Tuesday, March 13, 2012

Why colleges should track credits to graduation, not time to graduation

Let me make four obvious statements:
  1. Improving graduation rates is essential for colleges, for society, and for individual students;
  2. The current measures--particularly time-to-graduation and 4-year graduation rates--describe things that are, to some significant extent, out of the hands of colleges;
  3. Because they are out of the hands of colleges, campus efforts to improve graduation rates get mired in debates about measurement, or frustration at the futility of trying to change something over which we have little control;
  4. Such a sense of futility impedes our ability to improve.
So in lieu of time-to-graduation, or 4-year graduation rates, let me propose that colleges measure their effectiveness through credits-to-graduation.  There are a couple of obvious benefits to this measure:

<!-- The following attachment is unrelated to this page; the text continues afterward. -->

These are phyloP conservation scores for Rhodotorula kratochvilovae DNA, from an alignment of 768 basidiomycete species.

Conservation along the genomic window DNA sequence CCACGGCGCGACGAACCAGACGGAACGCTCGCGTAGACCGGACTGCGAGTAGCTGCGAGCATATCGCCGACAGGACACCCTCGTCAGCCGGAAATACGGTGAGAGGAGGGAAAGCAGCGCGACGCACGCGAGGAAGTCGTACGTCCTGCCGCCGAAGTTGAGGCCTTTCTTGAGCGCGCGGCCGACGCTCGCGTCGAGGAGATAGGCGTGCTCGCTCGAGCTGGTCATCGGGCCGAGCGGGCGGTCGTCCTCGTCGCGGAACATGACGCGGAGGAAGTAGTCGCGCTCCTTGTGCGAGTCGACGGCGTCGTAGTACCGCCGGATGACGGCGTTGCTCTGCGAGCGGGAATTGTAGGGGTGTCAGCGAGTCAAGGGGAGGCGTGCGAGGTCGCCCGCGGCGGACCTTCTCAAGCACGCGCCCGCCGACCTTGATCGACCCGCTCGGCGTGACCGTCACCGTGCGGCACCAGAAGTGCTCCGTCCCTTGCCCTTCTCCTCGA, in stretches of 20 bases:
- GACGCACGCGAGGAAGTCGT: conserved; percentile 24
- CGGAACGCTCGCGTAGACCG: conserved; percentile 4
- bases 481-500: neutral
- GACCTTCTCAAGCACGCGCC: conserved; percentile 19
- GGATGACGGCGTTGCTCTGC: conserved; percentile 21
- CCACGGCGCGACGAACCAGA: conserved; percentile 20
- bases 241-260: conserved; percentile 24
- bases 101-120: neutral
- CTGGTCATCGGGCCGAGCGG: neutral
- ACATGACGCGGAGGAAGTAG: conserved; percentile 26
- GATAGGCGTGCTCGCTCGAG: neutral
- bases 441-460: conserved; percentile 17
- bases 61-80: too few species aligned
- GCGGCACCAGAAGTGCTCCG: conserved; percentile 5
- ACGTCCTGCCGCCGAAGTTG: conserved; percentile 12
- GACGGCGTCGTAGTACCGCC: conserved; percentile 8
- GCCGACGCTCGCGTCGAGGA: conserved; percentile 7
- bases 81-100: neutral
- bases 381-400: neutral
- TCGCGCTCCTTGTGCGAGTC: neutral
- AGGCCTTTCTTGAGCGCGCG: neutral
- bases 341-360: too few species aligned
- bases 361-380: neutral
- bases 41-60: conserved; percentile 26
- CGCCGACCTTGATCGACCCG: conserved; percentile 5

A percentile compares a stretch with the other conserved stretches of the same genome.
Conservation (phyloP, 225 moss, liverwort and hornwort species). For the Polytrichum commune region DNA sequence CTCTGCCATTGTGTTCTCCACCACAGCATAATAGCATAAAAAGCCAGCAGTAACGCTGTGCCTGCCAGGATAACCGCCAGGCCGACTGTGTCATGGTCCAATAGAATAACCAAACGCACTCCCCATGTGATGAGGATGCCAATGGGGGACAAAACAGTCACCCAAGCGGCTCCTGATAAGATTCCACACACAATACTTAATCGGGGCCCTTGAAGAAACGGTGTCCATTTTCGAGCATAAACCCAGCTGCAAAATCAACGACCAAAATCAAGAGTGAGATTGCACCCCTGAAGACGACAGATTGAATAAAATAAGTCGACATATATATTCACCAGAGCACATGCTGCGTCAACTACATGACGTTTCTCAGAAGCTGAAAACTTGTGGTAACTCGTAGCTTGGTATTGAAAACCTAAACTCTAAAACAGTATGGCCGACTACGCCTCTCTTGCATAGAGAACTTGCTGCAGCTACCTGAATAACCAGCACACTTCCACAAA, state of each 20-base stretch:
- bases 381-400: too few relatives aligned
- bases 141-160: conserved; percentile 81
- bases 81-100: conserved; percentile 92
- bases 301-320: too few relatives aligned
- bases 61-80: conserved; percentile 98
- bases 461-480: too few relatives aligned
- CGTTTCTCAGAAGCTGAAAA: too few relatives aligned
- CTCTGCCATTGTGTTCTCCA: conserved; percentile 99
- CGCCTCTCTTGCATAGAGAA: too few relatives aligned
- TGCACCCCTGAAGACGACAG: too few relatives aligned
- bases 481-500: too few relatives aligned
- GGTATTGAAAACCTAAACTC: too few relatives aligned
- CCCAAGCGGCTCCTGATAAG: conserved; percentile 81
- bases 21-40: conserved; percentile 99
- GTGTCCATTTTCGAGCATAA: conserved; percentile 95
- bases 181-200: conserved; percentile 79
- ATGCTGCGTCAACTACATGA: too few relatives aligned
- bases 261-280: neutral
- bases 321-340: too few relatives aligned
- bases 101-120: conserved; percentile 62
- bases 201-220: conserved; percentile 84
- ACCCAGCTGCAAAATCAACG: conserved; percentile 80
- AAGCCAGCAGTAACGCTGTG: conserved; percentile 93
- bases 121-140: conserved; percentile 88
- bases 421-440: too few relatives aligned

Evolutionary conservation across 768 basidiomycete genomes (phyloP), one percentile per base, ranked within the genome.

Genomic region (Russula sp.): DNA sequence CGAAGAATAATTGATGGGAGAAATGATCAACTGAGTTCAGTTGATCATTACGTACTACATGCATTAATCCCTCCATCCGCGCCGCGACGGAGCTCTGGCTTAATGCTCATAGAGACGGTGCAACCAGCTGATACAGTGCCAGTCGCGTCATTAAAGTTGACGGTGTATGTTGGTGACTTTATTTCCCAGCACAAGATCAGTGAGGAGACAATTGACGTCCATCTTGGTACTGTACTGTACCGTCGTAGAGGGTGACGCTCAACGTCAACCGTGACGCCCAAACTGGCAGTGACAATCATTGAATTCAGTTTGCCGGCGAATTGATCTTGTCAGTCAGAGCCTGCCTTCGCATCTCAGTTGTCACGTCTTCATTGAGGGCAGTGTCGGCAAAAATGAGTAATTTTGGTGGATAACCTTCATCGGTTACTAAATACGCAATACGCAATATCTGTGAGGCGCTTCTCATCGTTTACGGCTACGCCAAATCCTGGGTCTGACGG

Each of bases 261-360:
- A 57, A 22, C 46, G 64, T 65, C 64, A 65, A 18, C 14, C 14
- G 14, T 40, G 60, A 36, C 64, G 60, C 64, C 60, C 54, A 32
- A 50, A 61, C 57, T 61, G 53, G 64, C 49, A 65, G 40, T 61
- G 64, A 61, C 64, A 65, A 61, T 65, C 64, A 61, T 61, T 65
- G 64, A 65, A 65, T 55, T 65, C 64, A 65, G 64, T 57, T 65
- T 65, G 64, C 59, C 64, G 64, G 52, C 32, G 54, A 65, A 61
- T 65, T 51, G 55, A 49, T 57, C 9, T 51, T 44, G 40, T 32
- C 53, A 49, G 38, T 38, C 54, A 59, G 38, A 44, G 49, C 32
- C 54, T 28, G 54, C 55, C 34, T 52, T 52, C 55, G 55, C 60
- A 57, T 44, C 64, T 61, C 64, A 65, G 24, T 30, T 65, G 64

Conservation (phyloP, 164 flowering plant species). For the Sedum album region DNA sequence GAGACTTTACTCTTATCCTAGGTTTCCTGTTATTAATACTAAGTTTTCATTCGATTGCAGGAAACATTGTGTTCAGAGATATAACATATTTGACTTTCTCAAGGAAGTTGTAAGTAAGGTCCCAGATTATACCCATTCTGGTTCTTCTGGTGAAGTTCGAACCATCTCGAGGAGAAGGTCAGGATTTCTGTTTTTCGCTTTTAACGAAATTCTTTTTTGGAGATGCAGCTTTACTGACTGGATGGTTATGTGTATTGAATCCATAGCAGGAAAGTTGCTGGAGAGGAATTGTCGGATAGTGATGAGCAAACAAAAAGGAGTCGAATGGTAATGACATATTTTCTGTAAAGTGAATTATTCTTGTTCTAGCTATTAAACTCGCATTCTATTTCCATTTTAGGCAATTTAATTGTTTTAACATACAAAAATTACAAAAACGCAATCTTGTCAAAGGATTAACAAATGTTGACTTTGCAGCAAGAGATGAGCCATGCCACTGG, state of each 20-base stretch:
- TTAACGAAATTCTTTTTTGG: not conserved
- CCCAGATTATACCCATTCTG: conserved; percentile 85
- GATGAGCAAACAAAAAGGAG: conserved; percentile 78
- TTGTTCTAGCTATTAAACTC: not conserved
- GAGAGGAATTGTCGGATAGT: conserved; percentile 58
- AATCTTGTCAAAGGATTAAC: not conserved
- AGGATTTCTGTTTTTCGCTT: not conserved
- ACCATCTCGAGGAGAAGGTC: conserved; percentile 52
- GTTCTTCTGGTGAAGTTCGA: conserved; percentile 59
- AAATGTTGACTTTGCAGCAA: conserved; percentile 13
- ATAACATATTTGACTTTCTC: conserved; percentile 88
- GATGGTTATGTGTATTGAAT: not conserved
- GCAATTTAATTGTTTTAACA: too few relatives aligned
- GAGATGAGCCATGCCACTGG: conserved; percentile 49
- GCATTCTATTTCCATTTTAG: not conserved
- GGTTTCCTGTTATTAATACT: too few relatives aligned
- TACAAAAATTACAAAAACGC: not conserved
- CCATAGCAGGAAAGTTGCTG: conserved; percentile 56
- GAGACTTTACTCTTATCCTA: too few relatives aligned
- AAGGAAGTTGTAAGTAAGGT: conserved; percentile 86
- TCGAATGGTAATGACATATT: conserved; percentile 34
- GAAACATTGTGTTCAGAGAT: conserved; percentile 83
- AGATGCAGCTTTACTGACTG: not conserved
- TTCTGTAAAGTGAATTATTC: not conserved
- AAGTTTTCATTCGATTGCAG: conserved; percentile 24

• All schools mandate a minimum number of credit hours to graduation
  • Credit hours to graduation describes something over which campuses have significant control
  • The measure is comparable across campuses (at least when expressed as a proportion, i.e that students at college Y require 1XX% of their minimum credit hour requirement in order to graduate.)
  • The credit hour measure ties directly to the cost for students, since they pay by the credit hour, not by the year.

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